The syndrome of right bundle branch block (RBBB), ST-segment elevation and sudden death was first described in 1988 in Italy by Italian doctors from Padua in the Giornale Italiano di Cardiologia1 in Mises à Jour Cardiologiques and in the American Heart Journal. This syndrome is now known worldwide as the “Brugada syndrome”, reflecting the name of those who described later the same entity in 1992. At present, up to 1000 papers on this syndrome are reported in the Internet site http://www.brugada.crtia.be . In more than 20% of cases some form of organic heart disease has been recognized, mainly of the right ventricle, while in the vast majority of patients a structural abnormality has not been identified. This may be because the investigation was incomplete. This has led to two different theories on the pathophysiology of the syndrome: one relates the precordial ECG to a depolarization abnormality or to an organic heart disease whereas the second ascribed the syndrome to a functional abnormality of repolarization.
A similar ECG pattern, this time associated with an aborted sudden death and occurring in a 42-year-old male while talking with a post officer on the 2nd of October 1984, was seen in Padua, Italy. In the following years incomplete details were given on similar patients. A new “syndrome” characterized by a clinical event (sudden or aborted sudden death) associated with the abnormal ECG findings, was first presented at the National Congress of Italian Cardiologists, held in Florence, by Nava, Martini, Thiene and colleagues, working in Padua with Professor Sergio Dalla Volta in 1988. Shortly after, Nava et al. published the first ECG characteristic of the syndrome in 1988, which is considered worldwide as the typical ECG of the syndrome, and which is now called the “Brugada sign”.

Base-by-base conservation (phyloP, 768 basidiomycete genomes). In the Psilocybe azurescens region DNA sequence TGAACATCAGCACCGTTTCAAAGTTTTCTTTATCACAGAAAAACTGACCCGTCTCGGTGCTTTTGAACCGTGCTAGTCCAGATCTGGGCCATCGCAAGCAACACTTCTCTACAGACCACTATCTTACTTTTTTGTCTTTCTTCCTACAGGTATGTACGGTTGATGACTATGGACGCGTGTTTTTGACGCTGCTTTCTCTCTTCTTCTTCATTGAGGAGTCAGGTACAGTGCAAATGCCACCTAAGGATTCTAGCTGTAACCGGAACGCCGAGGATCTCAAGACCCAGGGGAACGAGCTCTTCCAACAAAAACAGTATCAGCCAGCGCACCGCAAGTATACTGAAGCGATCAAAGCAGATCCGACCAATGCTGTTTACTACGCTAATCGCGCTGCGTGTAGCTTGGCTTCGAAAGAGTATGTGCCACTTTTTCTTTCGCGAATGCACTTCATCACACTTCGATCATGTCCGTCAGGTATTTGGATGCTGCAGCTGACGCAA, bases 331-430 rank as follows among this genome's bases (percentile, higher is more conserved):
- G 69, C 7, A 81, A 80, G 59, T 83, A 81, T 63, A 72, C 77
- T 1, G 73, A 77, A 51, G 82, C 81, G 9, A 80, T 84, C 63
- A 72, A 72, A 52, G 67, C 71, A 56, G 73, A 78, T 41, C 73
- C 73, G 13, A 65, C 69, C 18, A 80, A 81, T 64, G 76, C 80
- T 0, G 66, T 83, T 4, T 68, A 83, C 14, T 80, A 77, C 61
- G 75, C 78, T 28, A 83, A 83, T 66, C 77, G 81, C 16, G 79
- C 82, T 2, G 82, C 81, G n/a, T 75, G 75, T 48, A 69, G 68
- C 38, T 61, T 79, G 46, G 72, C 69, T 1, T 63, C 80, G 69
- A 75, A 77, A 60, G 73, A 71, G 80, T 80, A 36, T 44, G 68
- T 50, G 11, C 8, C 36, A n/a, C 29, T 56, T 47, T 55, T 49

One year later, a full description of the syndrome was published in the American Heart Journal. It is noteworthy that in our paper we re-published not only “the typical” 9, but most of the ECG variations of the syndrome, namely dynamic or isolated Stsegment abnormalities, incomplete or com-plete RBBB, sometimes associated with an atrioventricular and fascicular conduction impairment, and a prolonged HV interval. A prolonged PR interval, left axis deviation, some incomplete RBBB and minor ST-segment elevation were present in patient 4 of our paper.
The same patient was re-published by Corrado et al., and that ECG is an excellent example of the dynamic pattern sometimes seen in this syndrome. Despite the typical functional ECG pattern, this patient had anatomical evidence of a right ventricular cardiomyopathy. A complete RBBB morphology was present in patient 1, with only a slight ST-segment elevation in V1 and V2. Isolated slight ST/T anomalies/elevation as seen in patients 2 and 5 of our paper4, may very well have been a potential marker of the syndrome. Drug testing was not performed at that time. The presence of late potentials, corresponding to ST-segment elevation, was proven both by intracavitary recordings and by signal-averaged ECG. The second description of the syndrome was presented by Aihara et al. in patients without apparent heart disease, and the third by the Brugada brothers, FIVE years after the initial Italian description.